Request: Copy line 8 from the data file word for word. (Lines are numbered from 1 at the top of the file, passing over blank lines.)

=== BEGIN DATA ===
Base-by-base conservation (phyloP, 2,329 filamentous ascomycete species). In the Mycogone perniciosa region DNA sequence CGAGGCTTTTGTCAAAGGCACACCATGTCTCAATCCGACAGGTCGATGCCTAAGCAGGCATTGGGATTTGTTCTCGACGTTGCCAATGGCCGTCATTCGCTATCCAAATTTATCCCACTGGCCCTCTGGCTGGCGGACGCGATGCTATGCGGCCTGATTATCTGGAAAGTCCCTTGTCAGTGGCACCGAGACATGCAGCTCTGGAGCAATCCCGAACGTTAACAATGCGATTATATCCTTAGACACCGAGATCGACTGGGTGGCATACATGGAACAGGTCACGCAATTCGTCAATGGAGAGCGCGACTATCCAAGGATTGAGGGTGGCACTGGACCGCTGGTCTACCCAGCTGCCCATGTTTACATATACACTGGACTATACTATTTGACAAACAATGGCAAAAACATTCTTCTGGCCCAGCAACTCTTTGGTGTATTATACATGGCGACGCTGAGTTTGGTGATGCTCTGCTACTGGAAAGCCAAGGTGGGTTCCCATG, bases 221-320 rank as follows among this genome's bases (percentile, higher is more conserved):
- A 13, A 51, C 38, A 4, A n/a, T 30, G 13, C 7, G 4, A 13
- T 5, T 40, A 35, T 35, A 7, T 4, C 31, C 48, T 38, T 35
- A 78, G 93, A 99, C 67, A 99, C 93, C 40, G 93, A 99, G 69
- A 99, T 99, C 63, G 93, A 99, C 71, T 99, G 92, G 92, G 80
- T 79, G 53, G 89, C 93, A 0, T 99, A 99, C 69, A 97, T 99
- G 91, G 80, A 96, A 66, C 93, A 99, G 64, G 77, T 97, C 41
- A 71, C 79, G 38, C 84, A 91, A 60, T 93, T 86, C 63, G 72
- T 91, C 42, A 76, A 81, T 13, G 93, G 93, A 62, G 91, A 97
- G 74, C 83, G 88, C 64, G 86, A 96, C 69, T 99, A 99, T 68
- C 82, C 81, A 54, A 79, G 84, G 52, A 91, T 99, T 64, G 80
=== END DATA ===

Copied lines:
- A 71, C 79, G 38, C 84, A 91, A 60, T 93, T 86, C 63, G 72